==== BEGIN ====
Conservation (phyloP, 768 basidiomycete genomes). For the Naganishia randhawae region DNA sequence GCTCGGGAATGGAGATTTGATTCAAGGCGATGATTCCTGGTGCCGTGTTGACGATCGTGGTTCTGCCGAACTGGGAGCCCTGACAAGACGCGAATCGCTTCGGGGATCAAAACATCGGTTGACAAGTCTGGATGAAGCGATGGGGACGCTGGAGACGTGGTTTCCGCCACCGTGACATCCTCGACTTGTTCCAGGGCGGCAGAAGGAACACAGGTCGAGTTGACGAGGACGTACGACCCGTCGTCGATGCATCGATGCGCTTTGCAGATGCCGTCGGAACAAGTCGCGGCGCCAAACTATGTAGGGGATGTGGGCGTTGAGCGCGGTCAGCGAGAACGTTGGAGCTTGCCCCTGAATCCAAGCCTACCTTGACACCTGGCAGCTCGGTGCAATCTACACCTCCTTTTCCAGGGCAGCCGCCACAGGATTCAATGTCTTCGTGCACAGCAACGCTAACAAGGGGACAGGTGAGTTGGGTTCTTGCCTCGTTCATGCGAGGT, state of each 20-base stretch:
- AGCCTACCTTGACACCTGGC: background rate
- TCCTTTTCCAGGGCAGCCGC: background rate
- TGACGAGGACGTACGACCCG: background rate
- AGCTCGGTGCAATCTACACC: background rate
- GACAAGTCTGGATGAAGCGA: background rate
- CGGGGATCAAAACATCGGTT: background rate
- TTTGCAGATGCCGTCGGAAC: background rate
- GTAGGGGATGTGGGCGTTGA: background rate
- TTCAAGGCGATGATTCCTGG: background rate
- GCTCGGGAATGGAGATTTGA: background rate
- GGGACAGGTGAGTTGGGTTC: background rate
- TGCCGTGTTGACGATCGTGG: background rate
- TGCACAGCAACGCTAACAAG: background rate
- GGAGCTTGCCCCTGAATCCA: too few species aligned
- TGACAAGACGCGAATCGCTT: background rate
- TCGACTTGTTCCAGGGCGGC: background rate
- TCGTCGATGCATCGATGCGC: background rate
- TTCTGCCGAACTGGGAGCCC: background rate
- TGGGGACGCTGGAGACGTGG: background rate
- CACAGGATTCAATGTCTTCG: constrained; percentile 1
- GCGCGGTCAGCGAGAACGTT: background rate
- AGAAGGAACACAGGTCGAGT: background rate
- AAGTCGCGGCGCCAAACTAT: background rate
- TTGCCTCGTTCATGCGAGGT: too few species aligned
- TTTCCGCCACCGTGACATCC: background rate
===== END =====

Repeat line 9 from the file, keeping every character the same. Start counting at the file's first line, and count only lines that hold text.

- GTAGGGGATGTGGGCGTTGA: background rate